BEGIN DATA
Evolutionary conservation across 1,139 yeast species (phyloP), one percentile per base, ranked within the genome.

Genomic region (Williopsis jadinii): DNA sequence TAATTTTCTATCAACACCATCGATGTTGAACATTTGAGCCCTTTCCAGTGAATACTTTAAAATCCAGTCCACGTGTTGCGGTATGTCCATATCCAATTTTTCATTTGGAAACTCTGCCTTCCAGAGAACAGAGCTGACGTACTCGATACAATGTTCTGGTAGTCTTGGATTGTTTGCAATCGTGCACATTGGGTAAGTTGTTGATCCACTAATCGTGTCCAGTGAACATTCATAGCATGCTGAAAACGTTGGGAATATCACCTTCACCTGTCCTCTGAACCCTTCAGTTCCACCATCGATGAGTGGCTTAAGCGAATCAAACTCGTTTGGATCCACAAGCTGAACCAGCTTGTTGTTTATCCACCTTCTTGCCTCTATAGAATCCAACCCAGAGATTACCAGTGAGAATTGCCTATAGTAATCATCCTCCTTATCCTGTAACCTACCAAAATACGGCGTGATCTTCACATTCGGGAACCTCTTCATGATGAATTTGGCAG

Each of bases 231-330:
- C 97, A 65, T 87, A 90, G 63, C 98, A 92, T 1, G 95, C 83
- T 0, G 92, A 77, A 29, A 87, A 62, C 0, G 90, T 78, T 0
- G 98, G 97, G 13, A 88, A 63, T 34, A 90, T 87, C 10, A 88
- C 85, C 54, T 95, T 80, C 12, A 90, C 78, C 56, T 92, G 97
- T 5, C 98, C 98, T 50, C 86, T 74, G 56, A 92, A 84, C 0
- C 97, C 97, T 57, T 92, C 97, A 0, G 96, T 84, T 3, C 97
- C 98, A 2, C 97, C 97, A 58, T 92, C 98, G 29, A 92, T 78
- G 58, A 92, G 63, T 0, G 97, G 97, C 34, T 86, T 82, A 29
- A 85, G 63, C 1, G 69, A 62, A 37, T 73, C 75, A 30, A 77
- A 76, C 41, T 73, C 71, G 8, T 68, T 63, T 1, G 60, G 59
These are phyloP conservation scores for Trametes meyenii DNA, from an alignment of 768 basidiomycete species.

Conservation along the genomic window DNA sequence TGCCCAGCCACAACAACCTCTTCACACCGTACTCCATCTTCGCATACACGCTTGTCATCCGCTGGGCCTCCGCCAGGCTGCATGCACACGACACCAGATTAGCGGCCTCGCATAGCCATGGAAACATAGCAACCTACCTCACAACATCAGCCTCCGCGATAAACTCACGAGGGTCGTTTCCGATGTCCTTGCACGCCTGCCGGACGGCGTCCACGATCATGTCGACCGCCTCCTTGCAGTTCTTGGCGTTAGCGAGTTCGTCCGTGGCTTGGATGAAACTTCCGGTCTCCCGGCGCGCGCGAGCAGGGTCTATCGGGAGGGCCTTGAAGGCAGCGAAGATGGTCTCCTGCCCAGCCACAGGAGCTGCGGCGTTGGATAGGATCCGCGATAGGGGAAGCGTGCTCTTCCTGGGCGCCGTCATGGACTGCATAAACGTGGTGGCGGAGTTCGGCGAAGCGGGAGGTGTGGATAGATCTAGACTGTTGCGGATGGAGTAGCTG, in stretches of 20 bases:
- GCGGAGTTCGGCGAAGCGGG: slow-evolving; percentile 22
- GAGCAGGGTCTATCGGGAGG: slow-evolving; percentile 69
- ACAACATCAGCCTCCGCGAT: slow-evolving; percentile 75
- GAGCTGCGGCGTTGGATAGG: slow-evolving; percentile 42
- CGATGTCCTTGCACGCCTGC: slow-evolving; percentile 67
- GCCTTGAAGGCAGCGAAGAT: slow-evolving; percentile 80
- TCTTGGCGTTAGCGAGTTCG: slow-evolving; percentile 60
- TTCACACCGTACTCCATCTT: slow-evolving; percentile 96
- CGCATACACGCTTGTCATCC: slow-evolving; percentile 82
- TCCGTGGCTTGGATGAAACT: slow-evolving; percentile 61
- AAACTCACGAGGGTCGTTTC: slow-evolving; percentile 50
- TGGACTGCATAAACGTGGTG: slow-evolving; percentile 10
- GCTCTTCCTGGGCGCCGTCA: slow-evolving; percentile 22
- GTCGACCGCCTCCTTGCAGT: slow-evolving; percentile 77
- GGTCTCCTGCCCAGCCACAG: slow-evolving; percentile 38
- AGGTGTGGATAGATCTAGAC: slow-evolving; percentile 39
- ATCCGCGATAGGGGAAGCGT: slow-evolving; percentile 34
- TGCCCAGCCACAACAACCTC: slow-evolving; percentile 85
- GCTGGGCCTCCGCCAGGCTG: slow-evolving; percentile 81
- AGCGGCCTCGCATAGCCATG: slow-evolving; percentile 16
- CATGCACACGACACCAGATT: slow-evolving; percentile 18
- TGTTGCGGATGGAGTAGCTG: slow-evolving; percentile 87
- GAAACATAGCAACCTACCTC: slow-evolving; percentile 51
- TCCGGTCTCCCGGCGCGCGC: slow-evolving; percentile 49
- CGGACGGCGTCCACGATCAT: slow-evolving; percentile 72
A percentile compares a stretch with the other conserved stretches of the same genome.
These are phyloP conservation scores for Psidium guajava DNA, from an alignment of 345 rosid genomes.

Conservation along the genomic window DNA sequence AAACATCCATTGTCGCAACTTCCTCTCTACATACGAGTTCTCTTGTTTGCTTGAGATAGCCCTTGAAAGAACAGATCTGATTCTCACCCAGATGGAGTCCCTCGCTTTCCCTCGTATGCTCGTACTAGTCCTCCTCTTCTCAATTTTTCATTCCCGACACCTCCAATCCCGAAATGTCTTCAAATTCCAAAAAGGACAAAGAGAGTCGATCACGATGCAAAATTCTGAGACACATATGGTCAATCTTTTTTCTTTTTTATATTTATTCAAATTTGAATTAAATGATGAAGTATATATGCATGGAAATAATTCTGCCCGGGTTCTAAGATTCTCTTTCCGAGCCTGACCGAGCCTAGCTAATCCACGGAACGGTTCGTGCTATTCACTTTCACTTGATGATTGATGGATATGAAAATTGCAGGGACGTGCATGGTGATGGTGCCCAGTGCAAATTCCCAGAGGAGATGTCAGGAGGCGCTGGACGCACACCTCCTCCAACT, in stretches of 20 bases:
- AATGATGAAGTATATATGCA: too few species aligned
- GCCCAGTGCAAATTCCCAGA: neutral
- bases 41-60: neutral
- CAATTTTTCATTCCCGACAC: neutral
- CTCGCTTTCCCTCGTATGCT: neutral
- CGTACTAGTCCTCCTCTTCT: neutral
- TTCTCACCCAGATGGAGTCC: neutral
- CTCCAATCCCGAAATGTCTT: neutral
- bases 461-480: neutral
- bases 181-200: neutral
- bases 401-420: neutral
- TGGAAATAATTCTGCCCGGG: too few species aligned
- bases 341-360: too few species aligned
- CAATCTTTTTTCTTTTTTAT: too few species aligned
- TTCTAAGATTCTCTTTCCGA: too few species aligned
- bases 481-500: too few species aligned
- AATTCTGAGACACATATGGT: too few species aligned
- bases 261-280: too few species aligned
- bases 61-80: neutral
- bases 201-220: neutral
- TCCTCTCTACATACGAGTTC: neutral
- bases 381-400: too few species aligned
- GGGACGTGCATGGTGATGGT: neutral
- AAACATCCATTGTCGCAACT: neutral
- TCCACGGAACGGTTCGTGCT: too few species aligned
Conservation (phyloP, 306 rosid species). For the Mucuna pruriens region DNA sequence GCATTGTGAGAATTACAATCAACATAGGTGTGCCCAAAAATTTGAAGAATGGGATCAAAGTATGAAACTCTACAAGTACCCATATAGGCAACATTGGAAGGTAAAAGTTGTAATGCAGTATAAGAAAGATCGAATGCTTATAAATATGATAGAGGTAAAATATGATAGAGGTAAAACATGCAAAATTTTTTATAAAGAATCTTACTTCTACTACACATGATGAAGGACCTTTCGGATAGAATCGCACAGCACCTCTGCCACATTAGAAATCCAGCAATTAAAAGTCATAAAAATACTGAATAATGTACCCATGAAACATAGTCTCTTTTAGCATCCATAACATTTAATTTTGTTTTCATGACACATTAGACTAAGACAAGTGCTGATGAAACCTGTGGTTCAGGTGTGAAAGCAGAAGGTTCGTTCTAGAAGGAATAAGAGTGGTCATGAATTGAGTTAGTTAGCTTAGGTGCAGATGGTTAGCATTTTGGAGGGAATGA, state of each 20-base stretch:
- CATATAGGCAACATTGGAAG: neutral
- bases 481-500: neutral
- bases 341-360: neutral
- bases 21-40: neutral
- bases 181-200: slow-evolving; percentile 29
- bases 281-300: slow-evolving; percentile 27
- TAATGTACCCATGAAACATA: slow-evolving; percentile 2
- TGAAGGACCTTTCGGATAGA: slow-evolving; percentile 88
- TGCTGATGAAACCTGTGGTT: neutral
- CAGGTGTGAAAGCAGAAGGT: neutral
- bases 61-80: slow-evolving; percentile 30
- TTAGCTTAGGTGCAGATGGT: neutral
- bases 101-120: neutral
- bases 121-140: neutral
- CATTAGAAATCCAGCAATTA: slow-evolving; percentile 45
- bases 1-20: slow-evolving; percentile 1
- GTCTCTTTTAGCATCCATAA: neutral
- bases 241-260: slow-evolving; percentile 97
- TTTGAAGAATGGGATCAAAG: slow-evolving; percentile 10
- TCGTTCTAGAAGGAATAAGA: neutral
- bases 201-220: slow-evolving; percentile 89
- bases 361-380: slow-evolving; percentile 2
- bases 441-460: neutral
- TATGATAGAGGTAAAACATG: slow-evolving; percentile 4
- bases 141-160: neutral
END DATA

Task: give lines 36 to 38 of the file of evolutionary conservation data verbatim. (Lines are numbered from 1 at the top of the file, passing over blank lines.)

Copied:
- CATGCACACGACACCAGATT: slow-evolving; percentile 18
- TGTTGCGGATGGAGTAGCTG: slow-evolving; percentile 87
- GAAACATAGCAACCTACCTC: slow-evolving; percentile 51